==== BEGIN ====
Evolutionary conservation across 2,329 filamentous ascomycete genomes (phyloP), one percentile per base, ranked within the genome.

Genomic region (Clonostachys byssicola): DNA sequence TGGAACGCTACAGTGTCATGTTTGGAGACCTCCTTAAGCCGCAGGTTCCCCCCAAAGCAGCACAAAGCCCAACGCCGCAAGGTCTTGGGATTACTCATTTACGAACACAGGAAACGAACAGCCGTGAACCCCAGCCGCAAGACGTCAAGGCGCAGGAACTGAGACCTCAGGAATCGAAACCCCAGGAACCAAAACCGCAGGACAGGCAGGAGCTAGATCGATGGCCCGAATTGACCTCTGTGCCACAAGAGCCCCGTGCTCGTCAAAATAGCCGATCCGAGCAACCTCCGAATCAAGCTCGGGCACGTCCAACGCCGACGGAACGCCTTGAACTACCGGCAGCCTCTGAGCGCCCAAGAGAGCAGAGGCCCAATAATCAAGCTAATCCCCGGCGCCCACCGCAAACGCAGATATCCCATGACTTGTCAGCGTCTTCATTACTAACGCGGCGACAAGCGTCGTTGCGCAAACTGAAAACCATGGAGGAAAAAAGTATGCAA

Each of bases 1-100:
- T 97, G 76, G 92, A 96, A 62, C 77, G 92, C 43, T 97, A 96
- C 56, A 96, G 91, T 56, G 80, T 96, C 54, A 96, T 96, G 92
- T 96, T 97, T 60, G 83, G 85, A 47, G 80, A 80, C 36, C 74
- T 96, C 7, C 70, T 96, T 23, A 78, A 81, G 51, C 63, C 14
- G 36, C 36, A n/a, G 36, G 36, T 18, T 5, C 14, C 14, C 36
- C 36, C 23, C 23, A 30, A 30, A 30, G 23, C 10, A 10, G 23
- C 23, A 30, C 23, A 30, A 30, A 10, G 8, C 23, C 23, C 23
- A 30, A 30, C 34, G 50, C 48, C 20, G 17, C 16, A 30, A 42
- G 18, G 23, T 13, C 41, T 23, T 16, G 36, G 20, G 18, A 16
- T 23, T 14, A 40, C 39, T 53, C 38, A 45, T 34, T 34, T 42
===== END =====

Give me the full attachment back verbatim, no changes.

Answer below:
Evolutionary conservation across 2,329 filamentous ascomycete genomes (phyloP), one percentile per base, ranked within the genome.

Genomic region (Clonostachys byssicola): DNA sequence TGGAACGCTACAGTGTCATGTTTGGAGACCTCCTTAAGCCGCAGGTTCCCCCCAAAGCAGCACAAAGCCCAACGCCGCAAGGTCTTGGGATTACTCATTTACGAACACAGGAAACGAACAGCCGTGAACCCCAGCCGCAAGACGTCAAGGCGCAGGAACTGAGACCTCAGGAATCGAAACCCCAGGAACCAAAACCGCAGGACAGGCAGGAGCTAGATCGATGGCCCGAATTGACCTCTGTGCCACAAGAGCCCCGTGCTCGTCAAAATAGCCGATCCGAGCAACCTCCGAATCAAGCTCGGGCACGTCCAACGCCGACGGAACGCCTTGAACTACCGGCAGCCTCTGAGCGCCCAAGAGAGCAGAGGCCCAATAATCAAGCTAATCCCCGGCGCCCACCGCAAACGCAGATATCCCATGACTTGTCAGCGTCTTCATTACTAACGCGGCGACAAGCGTCGTTGCGCAAACTGAAAACCATGGAGGAAAAAAGTATGCAA

Each of bases 1-100:
- T 97, G 76, G 92, A 96, A 62, C 77, G 92, C 43, T 97, A 96
- C 56, A 96, G 91, T 56, G 80, T 96, C 54, A 96, T 96, G 92
- T 96, T 97, T 60, G 83, G 85, A 47, G 80, A 80, C 36, C 74
- T 96, C 7, C 70, T 96, T 23, A 78, A 81, G 51, C 63, C 14
- G 36, C 36, A n/a, G 36, G 36, T 18, T 5, C 14, C 14, C 36
- C 36, C 23, C 23, A 30, A 30, A 30, G 23, C 10, A 10, G 23
- C 23, A 30, C 23, A 30, A 30, A 10, G 8, C 23, C 23, C 23
- A 30, A 30, C 34, G 50, C 48, C 20, G 17, C 16, A 30, A 42
- G 18, G 23, T 13, C 41, T 23, T 16, G 36, G 20, G 18, A 16
- T 23, T 14, A 40, C 39, T 53, C 38, A 45, T 34, T 34, T 42